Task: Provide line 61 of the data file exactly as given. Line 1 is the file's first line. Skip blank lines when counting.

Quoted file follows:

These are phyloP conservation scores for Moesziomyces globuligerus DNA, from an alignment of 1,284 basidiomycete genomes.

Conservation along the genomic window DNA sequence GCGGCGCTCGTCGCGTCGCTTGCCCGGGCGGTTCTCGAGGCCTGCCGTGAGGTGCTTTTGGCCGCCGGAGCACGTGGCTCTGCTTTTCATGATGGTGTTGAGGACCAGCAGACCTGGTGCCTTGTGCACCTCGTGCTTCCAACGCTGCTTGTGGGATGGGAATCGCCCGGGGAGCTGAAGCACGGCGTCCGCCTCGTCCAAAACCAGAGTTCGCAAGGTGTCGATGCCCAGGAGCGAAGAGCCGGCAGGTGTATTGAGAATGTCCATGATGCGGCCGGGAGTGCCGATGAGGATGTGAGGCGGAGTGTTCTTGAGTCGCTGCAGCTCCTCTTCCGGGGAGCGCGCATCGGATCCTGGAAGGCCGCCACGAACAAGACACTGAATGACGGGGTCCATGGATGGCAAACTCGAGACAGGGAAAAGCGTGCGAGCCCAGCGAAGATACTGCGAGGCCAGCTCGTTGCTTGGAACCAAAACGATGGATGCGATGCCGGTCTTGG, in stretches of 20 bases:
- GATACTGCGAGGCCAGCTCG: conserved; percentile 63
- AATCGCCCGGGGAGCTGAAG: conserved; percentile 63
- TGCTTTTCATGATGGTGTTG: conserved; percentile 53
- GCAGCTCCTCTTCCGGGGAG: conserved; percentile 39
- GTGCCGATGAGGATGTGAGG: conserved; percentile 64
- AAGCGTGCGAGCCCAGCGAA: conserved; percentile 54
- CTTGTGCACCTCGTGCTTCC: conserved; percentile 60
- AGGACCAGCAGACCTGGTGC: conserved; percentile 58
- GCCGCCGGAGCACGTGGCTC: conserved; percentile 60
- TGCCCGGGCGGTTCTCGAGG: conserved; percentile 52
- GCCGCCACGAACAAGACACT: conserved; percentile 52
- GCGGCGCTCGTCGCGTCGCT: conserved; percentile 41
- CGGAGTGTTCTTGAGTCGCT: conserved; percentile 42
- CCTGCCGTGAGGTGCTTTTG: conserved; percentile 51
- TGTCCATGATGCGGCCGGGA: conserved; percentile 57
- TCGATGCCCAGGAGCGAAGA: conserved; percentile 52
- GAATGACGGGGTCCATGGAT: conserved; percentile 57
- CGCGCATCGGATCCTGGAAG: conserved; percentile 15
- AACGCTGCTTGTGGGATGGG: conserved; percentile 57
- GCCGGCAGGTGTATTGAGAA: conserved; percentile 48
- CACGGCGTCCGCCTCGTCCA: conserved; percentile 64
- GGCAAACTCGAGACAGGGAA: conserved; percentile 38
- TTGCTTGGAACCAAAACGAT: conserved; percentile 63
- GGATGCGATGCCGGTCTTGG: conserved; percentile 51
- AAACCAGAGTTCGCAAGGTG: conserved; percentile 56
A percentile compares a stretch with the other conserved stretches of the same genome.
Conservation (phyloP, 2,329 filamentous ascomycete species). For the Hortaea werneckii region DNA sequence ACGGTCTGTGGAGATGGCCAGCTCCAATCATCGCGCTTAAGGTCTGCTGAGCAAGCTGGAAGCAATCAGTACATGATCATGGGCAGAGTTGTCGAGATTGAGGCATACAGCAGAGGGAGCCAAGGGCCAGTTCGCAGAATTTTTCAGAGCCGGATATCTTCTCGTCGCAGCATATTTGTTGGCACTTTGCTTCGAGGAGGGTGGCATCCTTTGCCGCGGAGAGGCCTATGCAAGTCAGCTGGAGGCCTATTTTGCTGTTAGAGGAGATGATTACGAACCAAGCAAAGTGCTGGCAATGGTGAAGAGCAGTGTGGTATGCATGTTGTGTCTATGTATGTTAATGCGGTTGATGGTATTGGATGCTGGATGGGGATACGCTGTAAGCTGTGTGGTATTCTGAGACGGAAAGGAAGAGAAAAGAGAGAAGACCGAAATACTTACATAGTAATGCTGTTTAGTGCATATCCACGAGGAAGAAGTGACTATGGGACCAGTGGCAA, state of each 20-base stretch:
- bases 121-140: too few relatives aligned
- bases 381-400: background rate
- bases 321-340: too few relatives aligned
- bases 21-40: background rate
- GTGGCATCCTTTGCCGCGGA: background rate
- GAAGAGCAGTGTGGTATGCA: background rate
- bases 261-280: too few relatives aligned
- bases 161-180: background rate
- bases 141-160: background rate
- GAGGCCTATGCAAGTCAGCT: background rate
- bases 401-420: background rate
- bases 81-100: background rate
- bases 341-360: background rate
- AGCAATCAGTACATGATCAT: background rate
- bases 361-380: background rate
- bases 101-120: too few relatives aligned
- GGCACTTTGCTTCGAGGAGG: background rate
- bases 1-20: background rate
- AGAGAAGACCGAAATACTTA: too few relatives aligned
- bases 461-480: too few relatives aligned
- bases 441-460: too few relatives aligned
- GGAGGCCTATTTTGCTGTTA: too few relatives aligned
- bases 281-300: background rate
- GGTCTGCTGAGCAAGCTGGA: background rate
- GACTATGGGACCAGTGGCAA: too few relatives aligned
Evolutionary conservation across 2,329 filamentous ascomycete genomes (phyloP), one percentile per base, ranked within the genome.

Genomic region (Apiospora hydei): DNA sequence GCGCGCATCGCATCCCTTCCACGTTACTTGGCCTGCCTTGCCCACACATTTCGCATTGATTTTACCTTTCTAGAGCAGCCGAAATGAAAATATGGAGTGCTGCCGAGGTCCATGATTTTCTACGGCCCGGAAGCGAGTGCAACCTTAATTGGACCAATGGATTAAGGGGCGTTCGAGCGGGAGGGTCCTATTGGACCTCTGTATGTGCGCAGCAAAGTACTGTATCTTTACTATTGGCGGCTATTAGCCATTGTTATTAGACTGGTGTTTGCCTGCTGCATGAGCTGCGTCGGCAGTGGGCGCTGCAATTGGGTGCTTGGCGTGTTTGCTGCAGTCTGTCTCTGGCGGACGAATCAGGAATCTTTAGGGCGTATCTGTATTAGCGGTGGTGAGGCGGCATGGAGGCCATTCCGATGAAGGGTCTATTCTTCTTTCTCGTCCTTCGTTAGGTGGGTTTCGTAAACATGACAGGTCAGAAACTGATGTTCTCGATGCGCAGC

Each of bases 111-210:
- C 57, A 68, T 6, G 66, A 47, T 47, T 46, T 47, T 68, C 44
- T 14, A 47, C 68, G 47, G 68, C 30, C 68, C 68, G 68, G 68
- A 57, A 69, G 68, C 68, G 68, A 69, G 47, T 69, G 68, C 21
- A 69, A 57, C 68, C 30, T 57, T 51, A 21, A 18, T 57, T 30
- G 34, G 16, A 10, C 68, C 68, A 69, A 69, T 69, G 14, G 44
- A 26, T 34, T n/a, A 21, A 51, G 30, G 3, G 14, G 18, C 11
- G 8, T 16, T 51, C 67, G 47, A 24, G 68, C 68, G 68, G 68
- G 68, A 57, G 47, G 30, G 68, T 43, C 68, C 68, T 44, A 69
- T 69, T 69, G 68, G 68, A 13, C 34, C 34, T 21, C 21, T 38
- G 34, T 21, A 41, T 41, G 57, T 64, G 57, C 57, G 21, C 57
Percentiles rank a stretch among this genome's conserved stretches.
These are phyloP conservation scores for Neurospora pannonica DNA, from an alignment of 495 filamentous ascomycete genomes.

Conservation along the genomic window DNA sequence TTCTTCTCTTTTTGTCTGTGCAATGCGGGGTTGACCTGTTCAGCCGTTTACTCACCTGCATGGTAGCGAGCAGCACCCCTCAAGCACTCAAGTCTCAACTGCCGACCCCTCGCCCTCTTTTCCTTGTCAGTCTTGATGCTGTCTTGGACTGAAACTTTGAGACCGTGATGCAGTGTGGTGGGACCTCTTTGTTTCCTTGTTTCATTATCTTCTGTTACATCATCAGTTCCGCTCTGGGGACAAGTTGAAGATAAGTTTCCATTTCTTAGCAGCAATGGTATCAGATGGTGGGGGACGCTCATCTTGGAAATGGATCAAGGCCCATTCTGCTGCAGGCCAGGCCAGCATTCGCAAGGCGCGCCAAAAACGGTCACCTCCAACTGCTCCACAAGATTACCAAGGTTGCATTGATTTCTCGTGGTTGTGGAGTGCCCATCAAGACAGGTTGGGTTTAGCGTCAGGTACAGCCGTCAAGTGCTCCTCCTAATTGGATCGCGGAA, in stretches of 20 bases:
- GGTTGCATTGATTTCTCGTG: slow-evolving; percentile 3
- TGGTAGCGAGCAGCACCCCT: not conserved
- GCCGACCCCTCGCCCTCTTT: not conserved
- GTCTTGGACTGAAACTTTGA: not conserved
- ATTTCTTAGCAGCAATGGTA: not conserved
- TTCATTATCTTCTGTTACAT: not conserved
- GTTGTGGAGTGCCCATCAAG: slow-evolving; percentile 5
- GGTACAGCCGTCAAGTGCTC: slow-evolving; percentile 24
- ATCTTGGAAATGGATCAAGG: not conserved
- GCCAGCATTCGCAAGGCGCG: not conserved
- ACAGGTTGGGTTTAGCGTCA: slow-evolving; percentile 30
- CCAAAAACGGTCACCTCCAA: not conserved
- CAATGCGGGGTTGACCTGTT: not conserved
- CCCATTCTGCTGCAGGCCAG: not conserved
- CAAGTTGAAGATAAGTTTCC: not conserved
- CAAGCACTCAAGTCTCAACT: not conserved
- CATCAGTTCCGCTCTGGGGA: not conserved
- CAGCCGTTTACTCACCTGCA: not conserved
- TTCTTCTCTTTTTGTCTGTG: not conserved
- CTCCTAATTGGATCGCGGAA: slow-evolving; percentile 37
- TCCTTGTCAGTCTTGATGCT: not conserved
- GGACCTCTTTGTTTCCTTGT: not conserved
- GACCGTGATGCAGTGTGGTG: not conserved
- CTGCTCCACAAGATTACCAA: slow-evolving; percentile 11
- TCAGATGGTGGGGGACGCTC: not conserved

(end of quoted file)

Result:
- A 69, A 57, C 68, C 30, T 57, T 51, A 21, A 18, T 57, T 30